‘The Party’s Over’: Don Day Says Wyoming About To Get Hit In The Face By Winter

By the weekend, meteorologist Don Day says Wyoming is “going to get really, really cold” with temperatures dropping 20-30 degrees, and “the whole state is going to be getting some snow.”

AR
Andrew Rossi

October 23, 20234 min read

Riverton winter 12 7 22

Wyoming has so far had a delightful October with relatively warm weather and sunny skies. That’s about to end.

“The overriding message is the party’s over,” Cowboy State Daily meteorologist Don Day said. “The coldest weather of the season will be upon us soon.”

Rounds One And Two

Day said two weather patterns have Wyoming in their sights this week and will impact different regions at different times, but the results will be the same.

“The first phase of this big change will hit the far western and far northern parts of the state on Wednesday and Thursday,” he said. “Those parts will get the first part of the system. Round One.”

Round One will bring snow and freezing temperatures to Jackson, Cody and the Bighorn Basin starting Tuesday night and Wednesday morning. Yellowstone and Grand Teton National Parks could get up to 2 inches of snow Wednesday and more than a foot by the time the pattern passes.

Round Two will impact southern and central Wyoming starting Friday night and into the weekend. Those regions will get colder with scattered rain and snow Wednesday and Thursday, but won’t see the same intensity as northern and western Wyoming.

“The parts that get missed with the first one will get the snow and the cold with the second one,” Day said. “When it’s all said and done, the whole state is going to be getting some snow, and everybody’s going to get really, really cold,” he said.

Subzero Scares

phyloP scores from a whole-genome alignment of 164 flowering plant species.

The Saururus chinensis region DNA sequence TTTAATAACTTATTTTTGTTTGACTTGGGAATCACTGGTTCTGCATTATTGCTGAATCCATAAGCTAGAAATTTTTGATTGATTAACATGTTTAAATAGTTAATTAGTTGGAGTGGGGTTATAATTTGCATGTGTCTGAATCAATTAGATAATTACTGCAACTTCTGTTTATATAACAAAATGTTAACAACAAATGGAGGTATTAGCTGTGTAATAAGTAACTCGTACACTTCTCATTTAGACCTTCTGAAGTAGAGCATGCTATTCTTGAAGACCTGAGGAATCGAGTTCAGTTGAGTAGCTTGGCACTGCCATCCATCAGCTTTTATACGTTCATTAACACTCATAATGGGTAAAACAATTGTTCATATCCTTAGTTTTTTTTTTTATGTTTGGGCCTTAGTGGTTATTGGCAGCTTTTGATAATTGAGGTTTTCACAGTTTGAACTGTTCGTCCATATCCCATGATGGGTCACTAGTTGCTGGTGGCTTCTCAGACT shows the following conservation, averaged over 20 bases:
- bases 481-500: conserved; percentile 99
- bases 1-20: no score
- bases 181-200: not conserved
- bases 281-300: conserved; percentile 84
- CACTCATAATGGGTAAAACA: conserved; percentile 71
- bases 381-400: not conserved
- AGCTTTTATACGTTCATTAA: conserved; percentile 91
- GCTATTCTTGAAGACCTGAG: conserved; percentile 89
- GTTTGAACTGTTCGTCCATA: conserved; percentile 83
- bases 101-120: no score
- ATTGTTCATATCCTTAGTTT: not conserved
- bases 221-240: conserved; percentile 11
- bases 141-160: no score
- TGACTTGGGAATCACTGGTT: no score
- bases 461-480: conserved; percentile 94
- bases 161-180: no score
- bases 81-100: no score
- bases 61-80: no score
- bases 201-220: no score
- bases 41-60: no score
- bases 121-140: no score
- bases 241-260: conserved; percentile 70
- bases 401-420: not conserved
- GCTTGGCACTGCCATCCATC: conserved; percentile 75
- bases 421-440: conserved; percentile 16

The National Weather Service Office in Riverton anticipates most communities will see a 20- to 30-degree drop in temperatures as the week progresses. Overnight temperatures could go into the teens or single digits.

While every region of Wyoming will get some snow, it might not stick around once the weather patterns pass, Day said. The cold, however, isn’t going anywhere. Anyone trick-or-treating Oct. 31 will want to bundle up.

“The frigid weather is going to stick through Halloween and probably through the middle of next week,” Day said. “Getting lows into the single digits and teens will happen many nights in a row.”

A weather pattern that has played out several times in Fall 2023 is a brief cold snap followed by days or weeks of mild and warm temperatures. That may be the trend, but Day doesn’t anticipate Wyoming bouncing back from this one.

“Most of next week looks cold — well-below-average temperatures,” he said. “And I don’t see the first two weeks of November bringing any significant warmth. This is certainly flipping the pattern into one that will be colder-than-average for a couple of weeks.”

Travel Impacts

Anytime there’s snow or cold in Wyoming’s weather forecast, there’s a good chance it will travel on the state’s roads and highways. The conditions of this week’s weather will make travel impacts inevitable.

Wyomingites can anticipate adverse weather impacts in the state’s mountain passes — “the usual suspects” of the Togwotee, Powder Riverand Burgess Junction passes — especially Friday morning. But Day also anticipates “problems in the south,” mainly on Interstates 80 and 25, from Friday through Saturday night.

“The road pavements are still going to be warm and holding heat,” Day said. “The first bit of snow melts, but the (freezing) air coming in behind it will make very icy surfaces. This is when we get black ice and bridges getting iced up.”

During any winter storm, most people, including meteorologists, gauge its severity by measuring inches of snow. With the two rounds of weather arriving this week, Day said the snow might not be the best judge, especially regarding travel.

“The inches may not be deep, but the roads could be extremely icy,” he said. “People overemphasize a storm on inches. They’ll say, ‘We only got 3 inches,’ But if those 3 inches comes with the first inch or two melting and freezing on the roads, that can be just as impactful as a foot of snow.”

Day emphasized the importance of the cold temperatures over the snow expected over the next week.

“Don’t focus on how many inches to rate the storm, but these icy conditions and the severe cold that’s coming in behind it,” he said.”

Andrew Rossi can be reached at arossi@cowboystatedaily.com.

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Andrew Rossi

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